On the blog this week, Mike B. noted that Google Hotpot had added new social features to Google Maps for Android, other platform to follow. Hotpot users can now tweet their GOOG Places ratings and reviews on Twitter, or ping nearby friends. And just to show how complicated the whole local world is getting, I took a stab at explaining the threats and opportunities in the Local Reviews Ecosystem.
The recent Social Local Media webinar emphasized socially, engaging local businesses and media companies need to become more active and not just have a page in a social site. Jed Williams shows us some examples. How traditional media can participate, growing roles of social in search, validity of data supporting the migration of advertising and marketing dollars to social networks, and mobile social synergies are among the topics we plan to discuss more of in the future. The rise of infographics also caught our attention at BIA/Kelsey’s Local Media Watch. So Mike pulled together a few to share from Facebook, Foursquare, Napoleon’s March and JESS3.
And of course no post on social media this week would be complete without mentioning @CharlieSheen and his taste for TigerBlood.
Here’s what we uncovered this week in socialsphere:
The Revolution & the School Board Meeting Will Be Tweeted
A portion of this Pew Research study focuses on social media sites like Facebook and Twitter as emerging tools for local and civic neighborhoods to interact. The study looks at three combined communities — Philadelphia, San Jose, and Macon — where about 32% of Internet users get local news from a social networking site, 19% get news from blogs, 7% get news from Twitter, and 32% post updates and local news on social networking sites.
Fake Reviews Hit the LameStream Media
Fake reviews have been around for a while, but Mike Blumenthal calls attention to a “lame expose” about deceptive hotel marketing practices from NBC’s 2/24 Today show. The report calls it “bogus customer reviews” and “photo fakeouts.” Some even trash the competition.
Tight SMB Budgeting Tips
Most small businesses can use all the good, free advice they can get. Typically, budgets and time are tight. Keeping it simple, Jackie Cohen gives us 10 ways for small businesses on a budget to get the most of a Facebook presence.
5 Social Upstarts
Jill Duffy shares tips on important social media trends, and insights on a few companies launched at the DEMO conference this week in Palm Desert, California. Duffy thinks both trends and companies will have an impact this year on the social local space. FetchFans sounds like it could help SMBs create social nets.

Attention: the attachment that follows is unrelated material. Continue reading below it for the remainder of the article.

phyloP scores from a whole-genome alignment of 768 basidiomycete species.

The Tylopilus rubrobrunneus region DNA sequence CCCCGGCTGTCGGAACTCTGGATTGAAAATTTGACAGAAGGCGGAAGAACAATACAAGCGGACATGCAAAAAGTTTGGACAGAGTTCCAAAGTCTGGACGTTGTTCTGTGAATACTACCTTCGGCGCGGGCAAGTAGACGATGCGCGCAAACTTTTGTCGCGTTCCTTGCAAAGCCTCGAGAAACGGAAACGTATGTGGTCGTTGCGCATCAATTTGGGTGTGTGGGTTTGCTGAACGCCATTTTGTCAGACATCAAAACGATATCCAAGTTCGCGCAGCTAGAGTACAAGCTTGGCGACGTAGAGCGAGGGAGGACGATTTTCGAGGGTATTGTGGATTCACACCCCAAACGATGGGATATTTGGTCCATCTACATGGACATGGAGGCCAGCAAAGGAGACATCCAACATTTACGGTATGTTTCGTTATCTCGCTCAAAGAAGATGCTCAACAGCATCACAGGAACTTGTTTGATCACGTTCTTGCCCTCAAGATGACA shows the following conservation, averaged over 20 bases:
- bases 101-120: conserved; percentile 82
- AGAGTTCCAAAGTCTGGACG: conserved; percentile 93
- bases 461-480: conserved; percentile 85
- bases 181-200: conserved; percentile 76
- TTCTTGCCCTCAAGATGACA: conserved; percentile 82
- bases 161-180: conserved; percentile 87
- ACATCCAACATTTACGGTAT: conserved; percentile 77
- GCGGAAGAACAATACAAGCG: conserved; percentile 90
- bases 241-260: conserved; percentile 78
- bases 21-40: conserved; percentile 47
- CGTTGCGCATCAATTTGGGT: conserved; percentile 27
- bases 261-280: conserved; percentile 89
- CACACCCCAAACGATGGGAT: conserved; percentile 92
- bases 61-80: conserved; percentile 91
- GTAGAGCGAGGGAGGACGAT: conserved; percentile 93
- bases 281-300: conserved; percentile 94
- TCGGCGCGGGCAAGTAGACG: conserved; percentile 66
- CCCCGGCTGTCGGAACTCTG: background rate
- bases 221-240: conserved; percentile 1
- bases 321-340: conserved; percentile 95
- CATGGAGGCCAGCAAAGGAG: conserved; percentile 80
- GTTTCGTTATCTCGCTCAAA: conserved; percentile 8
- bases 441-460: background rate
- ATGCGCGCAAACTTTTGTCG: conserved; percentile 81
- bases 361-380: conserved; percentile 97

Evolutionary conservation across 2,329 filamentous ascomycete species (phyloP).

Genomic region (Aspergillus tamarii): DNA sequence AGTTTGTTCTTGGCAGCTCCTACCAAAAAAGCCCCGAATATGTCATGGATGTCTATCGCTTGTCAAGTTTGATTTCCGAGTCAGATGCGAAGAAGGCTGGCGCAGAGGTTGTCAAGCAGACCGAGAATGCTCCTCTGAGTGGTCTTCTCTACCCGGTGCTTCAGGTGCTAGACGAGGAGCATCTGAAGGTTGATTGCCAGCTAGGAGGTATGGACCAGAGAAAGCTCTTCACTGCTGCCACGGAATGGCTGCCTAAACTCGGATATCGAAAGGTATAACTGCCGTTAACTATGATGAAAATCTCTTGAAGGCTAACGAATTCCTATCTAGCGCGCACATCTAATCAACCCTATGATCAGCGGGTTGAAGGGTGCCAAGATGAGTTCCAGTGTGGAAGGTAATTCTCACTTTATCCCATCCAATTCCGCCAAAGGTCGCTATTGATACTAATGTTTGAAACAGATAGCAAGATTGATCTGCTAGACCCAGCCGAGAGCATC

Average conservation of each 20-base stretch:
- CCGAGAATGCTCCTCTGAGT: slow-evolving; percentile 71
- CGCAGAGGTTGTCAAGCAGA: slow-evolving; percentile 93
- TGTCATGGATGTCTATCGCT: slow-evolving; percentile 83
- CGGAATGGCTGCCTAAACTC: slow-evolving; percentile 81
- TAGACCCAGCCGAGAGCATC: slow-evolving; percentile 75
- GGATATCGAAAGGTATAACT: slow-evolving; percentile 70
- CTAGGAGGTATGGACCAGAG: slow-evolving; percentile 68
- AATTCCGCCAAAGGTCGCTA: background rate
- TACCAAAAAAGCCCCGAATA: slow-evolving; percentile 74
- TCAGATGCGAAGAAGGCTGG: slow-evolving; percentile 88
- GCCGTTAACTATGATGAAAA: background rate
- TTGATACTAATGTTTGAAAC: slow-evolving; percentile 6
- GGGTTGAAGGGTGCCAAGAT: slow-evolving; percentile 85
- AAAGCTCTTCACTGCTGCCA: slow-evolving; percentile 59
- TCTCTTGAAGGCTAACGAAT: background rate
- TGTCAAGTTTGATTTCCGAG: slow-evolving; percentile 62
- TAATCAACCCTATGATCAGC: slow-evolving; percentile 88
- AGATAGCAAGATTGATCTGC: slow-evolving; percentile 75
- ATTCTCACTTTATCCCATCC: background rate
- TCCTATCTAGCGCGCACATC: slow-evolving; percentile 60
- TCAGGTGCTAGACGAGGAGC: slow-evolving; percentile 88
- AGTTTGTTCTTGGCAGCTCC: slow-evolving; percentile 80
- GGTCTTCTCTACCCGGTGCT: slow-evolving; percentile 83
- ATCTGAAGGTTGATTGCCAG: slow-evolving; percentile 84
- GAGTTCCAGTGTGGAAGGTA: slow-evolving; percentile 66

Marketers looking for a way to protect their brand may want to heed the advice of James Boutrous. He provides insight into guidelines for companies that allow employees to use social media related to their jobs, and points to some legal issues companies might face.
Twitter Changes Social Behavior
Gina Gotthilf explains Twitter trends that have had a major influence on changing social behavior, and analyzes what it means for marketers and businesses looking to use the platform. Since influence has become one of the most important metrics, she provides guidance on putting it into practice for businesses.
Facebook Gives Up the Goods
Facebook told congress it would share members’ phone numbers with third-party developers in a letter to two representatives, according to Nicholas Jackson. He steps through the process of removing personal information from profiles such as addresses you might not want to share.
5 Ways Social Gets Us Cozy
Zachery Sniderman serves up five ways to tap into the warm-and-fuzzy feeling found in a network of Facebook friends. While they act socially local, but many may physically reside in locations around the world. The methods range from creating a media hub or forum to posting pictures and media on the page.
Social Commerce to Reach $30 Billion In 2015
Booz & Co. estimates physical goods sold through social media will reach $30 billion in 2015, up from $5 billion this year. Sales of services through social commerce look equally promising. Matt Anderson provides an example from 1-800 Flowers in social networks Facebook and Hyves.
Segmenting Data For Profitable Returns
The one-size-doesn’t-fit-all adage should provide clues as to the best way to report the impact of social media marketing. Nate Elliott believes segmenting data will give marketing teams the best results. Elliott not only developed a structured model to deliver the correct social marketing data to the appropriate stakeholders, but he shares secrets on what data matters most to whom.
Your goal for the weekend: #Winning